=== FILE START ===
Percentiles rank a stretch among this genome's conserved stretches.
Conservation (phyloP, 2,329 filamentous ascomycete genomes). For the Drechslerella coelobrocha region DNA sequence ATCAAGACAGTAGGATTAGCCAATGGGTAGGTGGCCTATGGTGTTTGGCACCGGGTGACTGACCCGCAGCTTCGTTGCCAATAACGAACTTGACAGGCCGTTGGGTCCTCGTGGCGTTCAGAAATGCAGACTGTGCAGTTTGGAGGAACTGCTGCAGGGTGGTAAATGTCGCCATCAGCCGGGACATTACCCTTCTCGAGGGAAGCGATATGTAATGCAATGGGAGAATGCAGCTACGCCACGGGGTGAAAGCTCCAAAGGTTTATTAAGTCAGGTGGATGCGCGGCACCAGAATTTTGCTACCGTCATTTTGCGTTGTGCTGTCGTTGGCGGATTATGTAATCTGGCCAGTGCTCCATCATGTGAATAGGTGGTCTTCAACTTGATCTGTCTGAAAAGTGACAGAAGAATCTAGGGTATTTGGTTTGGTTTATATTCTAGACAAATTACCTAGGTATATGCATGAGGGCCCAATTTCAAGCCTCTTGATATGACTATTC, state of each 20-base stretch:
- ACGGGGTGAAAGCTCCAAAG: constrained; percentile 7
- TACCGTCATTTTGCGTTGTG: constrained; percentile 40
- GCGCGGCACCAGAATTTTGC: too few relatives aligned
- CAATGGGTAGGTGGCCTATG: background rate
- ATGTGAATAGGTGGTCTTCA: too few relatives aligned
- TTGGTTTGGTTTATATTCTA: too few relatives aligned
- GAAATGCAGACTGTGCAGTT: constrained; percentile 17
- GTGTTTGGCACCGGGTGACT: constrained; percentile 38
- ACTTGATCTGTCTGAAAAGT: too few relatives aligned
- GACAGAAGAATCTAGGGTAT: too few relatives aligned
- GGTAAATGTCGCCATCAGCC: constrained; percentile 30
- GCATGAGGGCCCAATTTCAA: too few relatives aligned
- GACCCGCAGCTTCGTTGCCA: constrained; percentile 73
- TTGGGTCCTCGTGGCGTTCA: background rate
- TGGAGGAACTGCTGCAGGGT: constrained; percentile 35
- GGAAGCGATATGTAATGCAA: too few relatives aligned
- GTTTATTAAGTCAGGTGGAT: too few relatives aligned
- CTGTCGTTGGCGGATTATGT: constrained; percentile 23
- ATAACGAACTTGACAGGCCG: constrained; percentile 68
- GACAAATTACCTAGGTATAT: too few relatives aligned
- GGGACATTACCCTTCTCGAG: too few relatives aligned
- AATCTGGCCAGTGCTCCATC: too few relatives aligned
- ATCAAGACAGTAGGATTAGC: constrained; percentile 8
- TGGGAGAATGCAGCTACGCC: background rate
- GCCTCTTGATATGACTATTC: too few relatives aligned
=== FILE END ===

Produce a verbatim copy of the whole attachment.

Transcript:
Percentiles rank a stretch among this genome's conserved stretches.
Conservation (phyloP, 2,329 filamentous ascomycete genomes). For the Drechslerella coelobrocha region DNA sequence ATCAAGACAGTAGGATTAGCCAATGGGTAGGTGGCCTATGGTGTTTGGCACCGGGTGACTGACCCGCAGCTTCGTTGCCAATAACGAACTTGACAGGCCGTTGGGTCCTCGTGGCGTTCAGAAATGCAGACTGTGCAGTTTGGAGGAACTGCTGCAGGGTGGTAAATGTCGCCATCAGCCGGGACATTACCCTTCTCGAGGGAAGCGATATGTAATGCAATGGGAGAATGCAGCTACGCCACGGGGTGAAAGCTCCAAAGGTTTATTAAGTCAGGTGGATGCGCGGCACCAGAATTTTGCTACCGTCATTTTGCGTTGTGCTGTCGTTGGCGGATTATGTAATCTGGCCAGTGCTCCATCATGTGAATAGGTGGTCTTCAACTTGATCTGTCTGAAAAGTGACAGAAGAATCTAGGGTATTTGGTTTGGTTTATATTCTAGACAAATTACCTAGGTATATGCATGAGGGCCCAATTTCAAGCCTCTTGATATGACTATTC, state of each 20-base stretch:
- ACGGGGTGAAAGCTCCAAAG: constrained; percentile 7
- TACCGTCATTTTGCGTTGTG: constrained; percentile 40
- GCGCGGCACCAGAATTTTGC: too few relatives aligned
- CAATGGGTAGGTGGCCTATG: background rate
- ATGTGAATAGGTGGTCTTCA: too few relatives aligned
- TTGGTTTGGTTTATATTCTA: too few relatives aligned
- GAAATGCAGACTGTGCAGTT: constrained; percentile 17
- GTGTTTGGCACCGGGTGACT: constrained; percentile 38
- ACTTGATCTGTCTGAAAAGT: too few relatives aligned
- GACAGAAGAATCTAGGGTAT: too few relatives aligned
- GGTAAATGTCGCCATCAGCC: constrained; percentile 30
- GCATGAGGGCCCAATTTCAA: too few relatives aligned
- GACCCGCAGCTTCGTTGCCA: constrained; percentile 73
- TTGGGTCCTCGTGGCGTTCA: background rate
- TGGAGGAACTGCTGCAGGGT: constrained; percentile 35
- GGAAGCGATATGTAATGCAA: too few relatives aligned
- GTTTATTAAGTCAGGTGGAT: too few relatives aligned
- CTGTCGTTGGCGGATTATGT: constrained; percentile 23
- ATAACGAACTTGACAGGCCG: constrained; percentile 68
- GACAAATTACCTAGGTATAT: too few relatives aligned
- GGGACATTACCCTTCTCGAG: too few relatives aligned
- AATCTGGCCAGTGCTCCATC: too few relatives aligned
- ATCAAGACAGTAGGATTAGC: constrained; percentile 8
- TGGGAGAATGCAGCTACGCC: background rate
- GCCTCTTGATATGACTATTC: too few relatives aligned